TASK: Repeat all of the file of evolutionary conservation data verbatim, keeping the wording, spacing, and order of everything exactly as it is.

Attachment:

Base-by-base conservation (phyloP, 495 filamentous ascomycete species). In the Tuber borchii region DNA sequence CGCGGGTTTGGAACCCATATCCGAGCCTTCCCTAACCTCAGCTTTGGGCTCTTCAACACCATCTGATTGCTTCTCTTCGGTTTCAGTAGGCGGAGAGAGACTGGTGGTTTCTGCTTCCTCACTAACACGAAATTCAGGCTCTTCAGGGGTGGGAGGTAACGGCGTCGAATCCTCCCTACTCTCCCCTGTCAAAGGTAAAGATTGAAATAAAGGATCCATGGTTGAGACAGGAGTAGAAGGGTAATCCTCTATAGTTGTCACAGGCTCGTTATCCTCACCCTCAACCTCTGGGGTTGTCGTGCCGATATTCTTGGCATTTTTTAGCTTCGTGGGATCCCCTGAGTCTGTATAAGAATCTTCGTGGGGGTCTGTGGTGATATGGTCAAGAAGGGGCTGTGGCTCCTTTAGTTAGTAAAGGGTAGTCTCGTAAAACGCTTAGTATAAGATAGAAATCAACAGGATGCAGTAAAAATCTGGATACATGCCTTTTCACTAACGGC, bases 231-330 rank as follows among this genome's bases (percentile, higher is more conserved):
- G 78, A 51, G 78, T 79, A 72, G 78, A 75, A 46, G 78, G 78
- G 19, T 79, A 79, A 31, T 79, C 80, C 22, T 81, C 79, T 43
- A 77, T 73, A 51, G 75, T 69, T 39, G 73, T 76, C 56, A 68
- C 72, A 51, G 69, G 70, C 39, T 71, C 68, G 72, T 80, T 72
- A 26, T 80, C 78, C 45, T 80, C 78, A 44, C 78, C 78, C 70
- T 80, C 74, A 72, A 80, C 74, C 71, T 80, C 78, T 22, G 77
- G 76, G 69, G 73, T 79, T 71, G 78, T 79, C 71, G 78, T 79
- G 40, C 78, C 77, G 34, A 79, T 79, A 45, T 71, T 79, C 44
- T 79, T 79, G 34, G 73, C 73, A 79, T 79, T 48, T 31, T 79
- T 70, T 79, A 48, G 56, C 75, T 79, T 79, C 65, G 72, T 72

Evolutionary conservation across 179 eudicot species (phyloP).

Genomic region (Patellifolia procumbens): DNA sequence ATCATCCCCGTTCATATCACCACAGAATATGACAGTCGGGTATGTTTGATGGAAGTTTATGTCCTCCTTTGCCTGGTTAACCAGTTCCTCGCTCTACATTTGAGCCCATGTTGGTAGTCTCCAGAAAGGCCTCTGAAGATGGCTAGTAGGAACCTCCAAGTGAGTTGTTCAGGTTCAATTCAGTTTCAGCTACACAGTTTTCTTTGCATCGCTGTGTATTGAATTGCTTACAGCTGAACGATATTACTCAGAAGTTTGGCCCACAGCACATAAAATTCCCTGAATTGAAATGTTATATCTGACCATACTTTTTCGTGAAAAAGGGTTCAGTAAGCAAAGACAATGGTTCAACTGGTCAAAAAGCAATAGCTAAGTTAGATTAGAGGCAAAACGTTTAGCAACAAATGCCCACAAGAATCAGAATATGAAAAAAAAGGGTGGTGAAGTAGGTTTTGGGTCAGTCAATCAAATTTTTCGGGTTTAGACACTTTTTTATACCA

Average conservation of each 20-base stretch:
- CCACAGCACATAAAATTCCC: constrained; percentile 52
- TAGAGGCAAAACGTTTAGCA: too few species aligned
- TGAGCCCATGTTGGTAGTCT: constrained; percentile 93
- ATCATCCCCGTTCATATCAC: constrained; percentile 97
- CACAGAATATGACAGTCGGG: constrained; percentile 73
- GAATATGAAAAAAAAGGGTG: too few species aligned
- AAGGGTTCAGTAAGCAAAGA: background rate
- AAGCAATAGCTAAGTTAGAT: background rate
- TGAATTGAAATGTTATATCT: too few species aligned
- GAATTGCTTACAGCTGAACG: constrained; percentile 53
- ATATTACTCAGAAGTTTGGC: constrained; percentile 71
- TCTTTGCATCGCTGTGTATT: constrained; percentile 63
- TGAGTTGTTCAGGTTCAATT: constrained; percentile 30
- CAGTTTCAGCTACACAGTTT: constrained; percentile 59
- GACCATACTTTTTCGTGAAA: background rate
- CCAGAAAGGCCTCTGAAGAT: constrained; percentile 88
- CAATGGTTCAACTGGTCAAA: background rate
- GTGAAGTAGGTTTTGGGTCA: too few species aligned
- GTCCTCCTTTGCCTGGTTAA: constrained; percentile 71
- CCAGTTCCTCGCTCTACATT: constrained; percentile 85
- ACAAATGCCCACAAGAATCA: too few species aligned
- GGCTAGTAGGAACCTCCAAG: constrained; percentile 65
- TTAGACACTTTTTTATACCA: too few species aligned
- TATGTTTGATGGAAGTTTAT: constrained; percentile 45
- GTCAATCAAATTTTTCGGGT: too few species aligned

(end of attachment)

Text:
Base-by-base conservation (phyloP, 495 filamentous ascomycete species). In the Tuber borchii region DNA sequence CGCGGGTTTGGAACCCATATCCGAGCCTTCCCTAACCTCAGCTTTGGGCTCTTCAACACCATCTGATTGCTTCTCTTCGGTTTCAGTAGGCGGAGAGAGACTGGTGGTTTCTGCTTCCTCACTAACACGAAATTCAGGCTCTTCAGGGGTGGGAGGTAACGGCGTCGAATCCTCCCTACTCTCCCCTGTCAAAGGTAAAGATTGAAATAAAGGATCCATGGTTGAGACAGGAGTAGAAGGGTAATCCTCTATAGTTGTCACAGGCTCGTTATCCTCACCCTCAACCTCTGGGGTTGTCGTGCCGATATTCTTGGCATTTTTTAGCTTCGTGGGATCCCCTGAGTCTGTATAAGAATCTTCGTGGGGGTCTGTGGTGATATGGTCAAGAAGGGGCTGTGGCTCCTTTAGTTAGTAAAGGGTAGTCTCGTAAAACGCTTAGTATAAGATAGAAATCAACAGGATGCAGTAAAAATCTGGATACATGCCTTTTCACTAACGGC, bases 231-330 rank as follows among this genome's bases (percentile, higher is more conserved):
- G 78, A 51, G 78, T 79, A 72, G 78, A 75, A 46, G 78, G 78
- G 19, T 79, A 79, A 31, T 79, C 80, C 22, T 81, C 79, T 43
- A 77, T 73, A 51, G 75, T 69, T 39, G 73, T 76, C 56, A 68
- C 72, A 51, G 69, G 70, C 39, T 71, C 68, G 72, T 80, T 72
- A 26, T 80, C 78, C 45, T 80, C 78, A 44, C 78, C 78, C 70
- T 80, C 74, A 72, A 80, C 74, C 71, T 80, C 78, T 22, G 77
- G 76, G 69, G 73, T 79, T 71, G 78, T 79, C 71, G 78, T 79
- G 40, C 78, C 77, G 34, A 79, T 79, A 45, T 71, T 79, C 44
- T 79, T 79, G 34, G 73, C 73, A 79, T 79, T 48, T 31, T 79
- T 70, T 79, A 48, G 56, C 75, T 79, T 79, C 65, G 72, T 72

Evolutionary conservation across 179 eudicot species (phyloP).

Genomic region (Patellifolia procumbens): DNA sequence ATCATCCCCGTTCATATCACCACAGAATATGACAGTCGGGTATGTTTGATGGAAGTTTATGTCCTCCTTTGCCTGGTTAACCAGTTCCTCGCTCTACATTTGAGCCCATGTTGGTAGTCTCCAGAAAGGCCTCTGAAGATGGCTAGTAGGAACCTCCAAGTGAGTTGTTCAGGTTCAATTCAGTTTCAGCTACACAGTTTTCTTTGCATCGCTGTGTATTGAATTGCTTACAGCTGAACGATATTACTCAGAAGTTTGGCCCACAGCACATAAAATTCCCTGAATTGAAATGTTATATCTGACCATACTTTTTCGTGAAAAAGGGTTCAGTAAGCAAAGACAATGGTTCAACTGGTCAAAAAGCAATAGCTAAGTTAGATTAGAGGCAAAACGTTTAGCAACAAATGCCCACAAGAATCAGAATATGAAAAAAAAGGGTGGTGAAGTAGGTTTTGGGTCAGTCAATCAAATTTTTCGGGTTTAGACACTTTTTTATACCA

Average conservation of each 20-base stretch:
- CCACAGCACATAAAATTCCC: constrained; percentile 52
- TAGAGGCAAAACGTTTAGCA: too few species aligned
- TGAGCCCATGTTGGTAGTCT: constrained; percentile 93
- ATCATCCCCGTTCATATCAC: constrained; percentile 97
- CACAGAATATGACAGTCGGG: constrained; percentile 73
- GAATATGAAAAAAAAGGGTG: too few species aligned
- AAGGGTTCAGTAAGCAAAGA: background rate
- AAGCAATAGCTAAGTTAGAT: background rate
- TGAATTGAAATGTTATATCT: too few species aligned
- GAATTGCTTACAGCTGAACG: constrained; percentile 53
- ATATTACTCAGAAGTTTGGC: constrained; percentile 71
- TCTTTGCATCGCTGTGTATT: constrained; percentile 63
- TGAGTTGTTCAGGTTCAATT: constrained; percentile 30
- CAGTTTCAGCTACACAGTTT: constrained; percentile 59
- GACCATACTTTTTCGTGAAA: background rate
- CCAGAAAGGCCTCTGAAGAT: constrained; percentile 88
- CAATGGTTCAACTGGTCAAA: background rate
- GTGAAGTAGGTTTTGGGTCA: too few species aligned
- GTCCTCCTTTGCCTGGTTAA: constrained; percentile 71
- CCAGTTCCTCGCTCTACATT: constrained; percentile 85
- ACAAATGCCCACAAGAATCA: too few species aligned
- GGCTAGTAGGAACCTCCAAG: constrained; percentile 65
- TTAGACACTTTTTTATACCA: too few species aligned
- TATGTTTGATGGAAGTTTAT: constrained; percentile 45
- GTCAATCAAATTTTTCGGGT: too few species aligned